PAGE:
8 of 9 people found the following review helpful
on January 10, 2012
If you have liked the first two of Director Michael Bay's Transformer movies, you will like this one as well. If you thought Transformers was good, and Transformers: Revenge of the fallen was just OK, then you are in the same boat I am, and you will be pleasantly surprised by Transformers: Dark of the Moon. If you hated them both, then you're not reading this.
The visuals are, as has been the case with this iteration of Transformers, outstanding. The Blu-ray quality is a must in my opinion as the details in the action sequences are spectacular. I personally don't have a 3D television so I cannot comment on that feature, but, the video and audio quality made watching in high definition with an average sound system a very fun experience. The visuals are very clear, the colors look great, and all of the explosions rumble proudly.
The story is, well, good enough. I wasn't watching for the story. I was watching for big robots and stuff blowing up. The story delivered that in large supply. If the goofiness of Transformers: Revenge of the Fallen turned you off, I can honestly say that it has been toned down here, and the action, not the dialogue, carries this film. You will have a much easier time believing that giant transforming robot aliens exist, than believing that Rosie Huntington Whiteley chooses to date an unemployed Shia LaBeouf however, when there is a billionaire "McDreamy" Patrick Dempsey knocking on the door.
Overall, transforming robots look really cool blowing up a city, and that's what this disc is all about. Enjoy.
186 of 259 people found the following review helpful
on October 1, 2011
Sorry with my english for i am from Montréal.
I still do not want to give up on Michael Bay. When i see him in interviews, underneath his condescending tone and his obvious self-love, i see an educated and intelligent man. I still have hope that he will mature eventually and direct a genuine great film. But right now, he is a teenager. He obviously thinks that most of his audience is dumb, sexually depraved and uneducated. The way he films women, the way he portrays the adults, the things he makes them say and do, the "comedy" that he puts in there and that he thinks will make us laugh, all of this makes me think that Michael Bay simply sees his fans as cavemen. And by reading some of the comments here, well my God, he's about right!
It is not a question of putting your brain to neutral in order to enjoy a good old "pop corn" movie. Not all "pop corn" movies are good. "Transformers 3" is a bad movie. Just like the second one. Probably even more. The characters are stupid. The dialog is corny. The intentions are childish. And we just don't care about anything. And why, oh why, do incredible and sexy women fall so much in love with Sam? It is so obvious that Bay was a shy and rejected teenager and that he couldn't get... well, nevermind. I don't know how Michael Bay and his team can watch a movie like that knowing that other people will witness such a disgraceful work of art. How can they be proud?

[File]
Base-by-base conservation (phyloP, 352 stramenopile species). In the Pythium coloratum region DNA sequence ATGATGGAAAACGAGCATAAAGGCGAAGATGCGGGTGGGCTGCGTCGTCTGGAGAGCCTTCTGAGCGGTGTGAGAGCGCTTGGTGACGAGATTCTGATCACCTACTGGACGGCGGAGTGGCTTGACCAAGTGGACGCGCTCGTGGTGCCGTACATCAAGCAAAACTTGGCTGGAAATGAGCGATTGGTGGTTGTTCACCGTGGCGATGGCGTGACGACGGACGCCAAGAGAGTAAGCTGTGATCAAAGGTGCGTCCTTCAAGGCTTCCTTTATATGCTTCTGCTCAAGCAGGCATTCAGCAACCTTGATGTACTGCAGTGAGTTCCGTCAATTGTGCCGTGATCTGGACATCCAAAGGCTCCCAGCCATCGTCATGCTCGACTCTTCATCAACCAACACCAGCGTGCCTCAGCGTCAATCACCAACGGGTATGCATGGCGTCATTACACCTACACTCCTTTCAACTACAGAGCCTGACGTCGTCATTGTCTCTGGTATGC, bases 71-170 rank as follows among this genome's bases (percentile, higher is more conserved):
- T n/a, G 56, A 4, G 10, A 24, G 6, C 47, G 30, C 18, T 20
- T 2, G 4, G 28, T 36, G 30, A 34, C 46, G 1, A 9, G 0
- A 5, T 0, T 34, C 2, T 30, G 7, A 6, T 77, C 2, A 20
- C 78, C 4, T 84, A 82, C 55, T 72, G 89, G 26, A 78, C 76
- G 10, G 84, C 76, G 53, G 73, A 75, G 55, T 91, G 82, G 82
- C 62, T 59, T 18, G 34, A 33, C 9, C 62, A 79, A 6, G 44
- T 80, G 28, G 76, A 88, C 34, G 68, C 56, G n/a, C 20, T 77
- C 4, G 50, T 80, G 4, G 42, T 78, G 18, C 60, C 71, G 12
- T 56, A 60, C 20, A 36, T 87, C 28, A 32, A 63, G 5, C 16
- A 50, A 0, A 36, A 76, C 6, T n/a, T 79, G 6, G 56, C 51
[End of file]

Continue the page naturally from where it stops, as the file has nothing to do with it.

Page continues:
God knows i enjoy all sort of films. Pop corn movies and art films. I loved the first "Transformers". But it is clear to me now that Steven Spielberg had more of a word to say in the first one.
And when i hear people calling this third film "Excellent" or "Perfect"... it's beyond me.
The first part of the film, the prologue that is, when it deals with the missions on the Moon, well that part is truly fun. Those small parts are the ones that make me think that Bay will, one day, make a great "Pop Corn" movie. But the more i see him going and the more i hear him talk, i'm starting to think that he won't be able to do it on his own, that he'll need someone else to help him along the way, like Spielberg in the first "Transformers".
Again, i'm all for "Pop Corn" movies. I enjoy them. But the directors must respect the viewer's intelligence. Michael Bay does not. He is clearly saying that you are dumb. And some of you are worshiping him.
Well you get the movies you diserve.
448 of 627 people found the following review helpful
on September 12, 2011
If you like any special features at all do not buy this version. They are doing the same thing as Avatar. This release gets a full price but absolutely zero special features. Not so much as a trailer. They will be putting out deluxe versions toward the end of the year including a 3D combo pack, blu ray combo pack & dvd. ALL will be packed & you will kick yourself for having to buy this a second time. Many people don't care about features but if you do consider yourself forewarned. And it's not like they're giving you a cut on the price for a "movie only" release.
8 of 10 people found the following review helpful